Cynthia Pittmann

Brian Alexander is making a documentary on Mom and Chris' story, and the LGBT community in the Detroit Metropolitan area in the early 90s. You can visit the new website to find out more about it. He contacted singer/songwriter Susan Hendrick and asked her to share her talents, which resulted in the moving music video, "Fight 2 B Whole." You can view it below, or click on the link at the Pittmann/Puckett website or plan to watch it during the closing credits of the film.

Friday, June 10, 2011

The Awakening – The Denial

My boy is growing up, actually in many ways he HAS grown up already.

My little boy whom I held in one hand has recently turned 14 is now taller than me and stands at 6ft 1 inch and weighs in at around the 105kg. He has more stubble on his face than I did when I turned 20 and his voice has changed to better match his stature.

My little boy who used to look at me for all the answers and used to believe that I was the source of all knowledge now has his own independent opinion and now believes that I understand little of his world and generation and that suddenly I know nothing.

My little boy who used to stand close to me to feel safe and protected now either walks 10 paces in front or behind me for independence or he stands next to me to intimidate my threats and to protect me ( and his mother ).

Suddenly the world has changed …

“ Hello, my name is Andrew Swansson and I am an obsessive parent who doesn’t want to let go ! ”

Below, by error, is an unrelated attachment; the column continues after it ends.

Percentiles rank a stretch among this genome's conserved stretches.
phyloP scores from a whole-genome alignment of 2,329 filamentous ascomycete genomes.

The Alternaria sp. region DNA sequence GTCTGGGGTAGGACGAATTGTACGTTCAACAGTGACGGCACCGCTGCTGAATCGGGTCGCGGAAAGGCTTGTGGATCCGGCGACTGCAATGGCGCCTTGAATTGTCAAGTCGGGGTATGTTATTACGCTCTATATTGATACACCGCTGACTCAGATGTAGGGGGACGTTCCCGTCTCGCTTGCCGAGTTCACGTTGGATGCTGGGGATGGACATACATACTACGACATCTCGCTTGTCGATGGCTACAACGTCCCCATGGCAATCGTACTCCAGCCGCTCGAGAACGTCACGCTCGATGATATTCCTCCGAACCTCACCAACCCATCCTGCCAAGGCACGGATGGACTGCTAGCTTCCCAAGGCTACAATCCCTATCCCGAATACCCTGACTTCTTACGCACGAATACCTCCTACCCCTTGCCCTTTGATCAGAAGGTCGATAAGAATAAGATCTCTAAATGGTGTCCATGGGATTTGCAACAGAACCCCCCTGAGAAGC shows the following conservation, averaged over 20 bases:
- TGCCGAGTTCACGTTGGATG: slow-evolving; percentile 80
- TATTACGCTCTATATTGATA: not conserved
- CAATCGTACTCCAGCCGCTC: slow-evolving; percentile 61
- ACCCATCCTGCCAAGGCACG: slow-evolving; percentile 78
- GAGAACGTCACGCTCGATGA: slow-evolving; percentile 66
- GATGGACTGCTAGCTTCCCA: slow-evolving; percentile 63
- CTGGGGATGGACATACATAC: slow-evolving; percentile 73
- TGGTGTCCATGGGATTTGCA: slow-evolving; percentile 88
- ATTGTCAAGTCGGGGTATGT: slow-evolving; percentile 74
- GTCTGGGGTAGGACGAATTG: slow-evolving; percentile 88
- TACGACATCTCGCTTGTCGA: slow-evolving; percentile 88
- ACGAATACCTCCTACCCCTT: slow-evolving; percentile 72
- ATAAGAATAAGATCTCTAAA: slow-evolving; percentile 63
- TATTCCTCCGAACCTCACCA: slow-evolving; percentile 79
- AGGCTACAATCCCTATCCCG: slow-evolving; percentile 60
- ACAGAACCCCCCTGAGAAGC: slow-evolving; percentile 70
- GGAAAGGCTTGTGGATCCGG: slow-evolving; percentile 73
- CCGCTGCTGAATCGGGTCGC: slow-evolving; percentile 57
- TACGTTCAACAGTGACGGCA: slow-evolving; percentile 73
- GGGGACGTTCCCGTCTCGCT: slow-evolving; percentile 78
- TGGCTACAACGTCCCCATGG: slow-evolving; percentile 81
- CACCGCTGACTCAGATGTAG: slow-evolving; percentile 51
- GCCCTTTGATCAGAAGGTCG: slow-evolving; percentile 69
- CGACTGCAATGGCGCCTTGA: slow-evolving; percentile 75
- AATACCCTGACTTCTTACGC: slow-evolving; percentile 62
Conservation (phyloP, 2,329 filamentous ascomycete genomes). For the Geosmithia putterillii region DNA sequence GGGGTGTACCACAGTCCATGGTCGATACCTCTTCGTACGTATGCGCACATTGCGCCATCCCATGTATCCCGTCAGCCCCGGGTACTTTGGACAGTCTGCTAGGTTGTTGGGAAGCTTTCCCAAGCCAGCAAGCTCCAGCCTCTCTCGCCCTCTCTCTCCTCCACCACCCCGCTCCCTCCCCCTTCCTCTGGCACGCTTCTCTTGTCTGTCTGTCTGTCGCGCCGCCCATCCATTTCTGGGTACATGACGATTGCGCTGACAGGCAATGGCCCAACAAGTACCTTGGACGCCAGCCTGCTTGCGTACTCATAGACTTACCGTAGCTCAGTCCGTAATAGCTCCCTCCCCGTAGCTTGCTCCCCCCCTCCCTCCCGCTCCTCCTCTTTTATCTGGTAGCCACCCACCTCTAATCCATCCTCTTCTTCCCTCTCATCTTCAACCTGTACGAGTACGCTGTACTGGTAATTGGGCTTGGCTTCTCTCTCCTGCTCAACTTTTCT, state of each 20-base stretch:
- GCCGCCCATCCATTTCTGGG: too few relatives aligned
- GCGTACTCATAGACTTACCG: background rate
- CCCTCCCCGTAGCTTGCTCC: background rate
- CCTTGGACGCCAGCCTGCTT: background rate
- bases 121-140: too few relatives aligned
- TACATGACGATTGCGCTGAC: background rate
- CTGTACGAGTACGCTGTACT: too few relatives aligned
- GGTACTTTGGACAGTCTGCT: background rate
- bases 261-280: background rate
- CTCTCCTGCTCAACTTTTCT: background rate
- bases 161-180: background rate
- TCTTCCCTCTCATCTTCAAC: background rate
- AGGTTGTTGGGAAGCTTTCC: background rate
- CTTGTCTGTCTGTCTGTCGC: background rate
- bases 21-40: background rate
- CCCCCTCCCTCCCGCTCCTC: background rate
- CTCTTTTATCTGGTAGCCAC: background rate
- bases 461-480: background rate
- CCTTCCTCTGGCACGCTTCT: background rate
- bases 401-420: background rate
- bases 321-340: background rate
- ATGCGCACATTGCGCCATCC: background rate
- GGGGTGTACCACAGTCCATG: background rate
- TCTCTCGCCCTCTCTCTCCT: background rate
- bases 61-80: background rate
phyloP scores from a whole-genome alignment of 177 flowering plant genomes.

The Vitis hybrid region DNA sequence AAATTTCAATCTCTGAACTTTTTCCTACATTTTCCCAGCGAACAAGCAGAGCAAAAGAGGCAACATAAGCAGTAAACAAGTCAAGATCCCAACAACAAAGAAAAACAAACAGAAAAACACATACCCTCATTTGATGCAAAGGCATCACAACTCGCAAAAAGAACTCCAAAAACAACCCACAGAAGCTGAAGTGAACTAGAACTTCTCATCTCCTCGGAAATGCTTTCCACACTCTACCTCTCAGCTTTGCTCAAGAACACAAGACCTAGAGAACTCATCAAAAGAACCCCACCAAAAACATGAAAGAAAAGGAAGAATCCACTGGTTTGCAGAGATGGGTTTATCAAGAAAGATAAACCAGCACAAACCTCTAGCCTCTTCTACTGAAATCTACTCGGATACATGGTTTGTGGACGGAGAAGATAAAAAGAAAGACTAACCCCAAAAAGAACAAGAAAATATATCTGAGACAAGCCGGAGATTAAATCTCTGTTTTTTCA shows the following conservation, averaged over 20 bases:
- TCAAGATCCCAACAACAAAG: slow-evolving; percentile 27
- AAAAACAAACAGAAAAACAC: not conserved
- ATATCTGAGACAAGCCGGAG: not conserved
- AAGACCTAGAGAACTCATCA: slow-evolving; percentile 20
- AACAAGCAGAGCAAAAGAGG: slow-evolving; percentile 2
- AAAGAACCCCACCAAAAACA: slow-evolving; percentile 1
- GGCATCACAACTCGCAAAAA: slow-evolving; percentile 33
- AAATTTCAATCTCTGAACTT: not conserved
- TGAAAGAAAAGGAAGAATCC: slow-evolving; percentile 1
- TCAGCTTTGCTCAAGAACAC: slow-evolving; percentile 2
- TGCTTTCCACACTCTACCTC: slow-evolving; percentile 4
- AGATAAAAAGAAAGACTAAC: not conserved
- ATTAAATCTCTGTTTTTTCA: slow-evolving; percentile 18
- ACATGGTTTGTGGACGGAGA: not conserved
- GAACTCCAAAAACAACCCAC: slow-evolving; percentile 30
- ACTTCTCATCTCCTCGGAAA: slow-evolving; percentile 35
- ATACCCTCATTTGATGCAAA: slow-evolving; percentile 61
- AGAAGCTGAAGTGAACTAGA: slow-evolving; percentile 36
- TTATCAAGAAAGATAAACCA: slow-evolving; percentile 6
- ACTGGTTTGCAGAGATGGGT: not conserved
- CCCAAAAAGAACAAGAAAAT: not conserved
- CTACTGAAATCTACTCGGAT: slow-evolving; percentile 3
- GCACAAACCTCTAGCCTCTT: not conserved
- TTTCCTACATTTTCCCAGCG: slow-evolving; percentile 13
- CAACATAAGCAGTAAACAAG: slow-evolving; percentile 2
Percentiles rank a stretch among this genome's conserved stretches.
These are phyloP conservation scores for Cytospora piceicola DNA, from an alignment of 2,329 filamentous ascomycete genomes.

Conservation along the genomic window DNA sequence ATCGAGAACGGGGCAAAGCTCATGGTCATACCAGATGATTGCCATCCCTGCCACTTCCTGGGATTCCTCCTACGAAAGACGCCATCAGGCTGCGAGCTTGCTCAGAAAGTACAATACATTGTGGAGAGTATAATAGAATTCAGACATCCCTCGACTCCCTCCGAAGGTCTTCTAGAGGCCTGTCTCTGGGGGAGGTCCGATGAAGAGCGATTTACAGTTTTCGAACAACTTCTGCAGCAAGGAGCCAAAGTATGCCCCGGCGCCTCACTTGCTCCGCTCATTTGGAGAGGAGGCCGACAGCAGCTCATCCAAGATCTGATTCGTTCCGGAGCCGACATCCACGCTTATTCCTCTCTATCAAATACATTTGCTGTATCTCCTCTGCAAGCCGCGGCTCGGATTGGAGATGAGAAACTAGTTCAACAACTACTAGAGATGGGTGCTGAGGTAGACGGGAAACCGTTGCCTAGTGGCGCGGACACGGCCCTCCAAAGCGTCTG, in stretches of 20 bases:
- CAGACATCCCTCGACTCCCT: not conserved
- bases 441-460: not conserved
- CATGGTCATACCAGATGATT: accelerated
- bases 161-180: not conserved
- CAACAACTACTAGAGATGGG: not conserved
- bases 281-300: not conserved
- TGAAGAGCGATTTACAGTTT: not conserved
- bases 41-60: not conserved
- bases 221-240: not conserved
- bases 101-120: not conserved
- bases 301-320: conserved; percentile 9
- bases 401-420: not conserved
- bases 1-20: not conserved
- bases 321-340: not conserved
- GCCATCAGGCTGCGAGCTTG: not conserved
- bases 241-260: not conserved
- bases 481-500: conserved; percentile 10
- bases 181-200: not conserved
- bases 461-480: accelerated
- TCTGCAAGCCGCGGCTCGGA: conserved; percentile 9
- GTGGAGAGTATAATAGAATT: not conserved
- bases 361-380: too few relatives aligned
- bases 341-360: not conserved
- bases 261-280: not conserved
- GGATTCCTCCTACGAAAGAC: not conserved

I used to think it was so scary being a parent, being 100% responsible for such a defenceless bundle of love and happiness. Being responsible for ensuring that he was always clothed, fed, educated, encouraged, loved and protected. Protected against a cruel world filled with cruel nasty children and a society that has become disengaged and cynical, a world filled with monsters that lurk in the shadows of society.

But now I realise that the scariest thing about being a parent is that one day you won’t be responsible for any of the above. That while your love and support is still appreciated, it’s not their only source and there for not in such high demand.

I was given some words of wisdom when Dylan was conceived and I have never forgotten the words although I can’t remember the source .. “ Always love, protect and encourage your child, for they do not belong to you and are not your possession, they are but on lone to you for a very short time ”

We only ever had the one child, Dylan. His mother would have loved to have a tribe of kids but after seeing Dylan in all his perfection and seeing the toll and effect of bringing him into this world paid by his mother, I honestly never really thought of having another. While there were times I dreamt of having another and maybe having a little daddy’s girl I was never game to tempt fate as Dylan was so perfect in so many ways I was convinced that no one on the face of this earth could be so blessed and so lucky twice in a row.

I am a gambler by nature but that was one roll of the dice I could never bring myself to take.

As I have mentioned in previous blogs, I knew the millisecond that Dylan was conceived, I was tapped on the shoulder by my guide ( God or by whatever name you call them ) and told congratulations you are the proud parents of a happy and healthy son.

I believe that Dylan is a gift from above in so many ways, I believe he has a purpose on this earth that none of us know or understand. I believe that his mother and I were meant to meet and our life journey was to deliver Dylan to this world. It was our life’s journey to protect him and to prepare him for the day that he would walk his own path and write his own story.

A day fast approaching and for which I now find myself totally unprepared for !

( Also posted on my home Blog " The Soap Box Truth "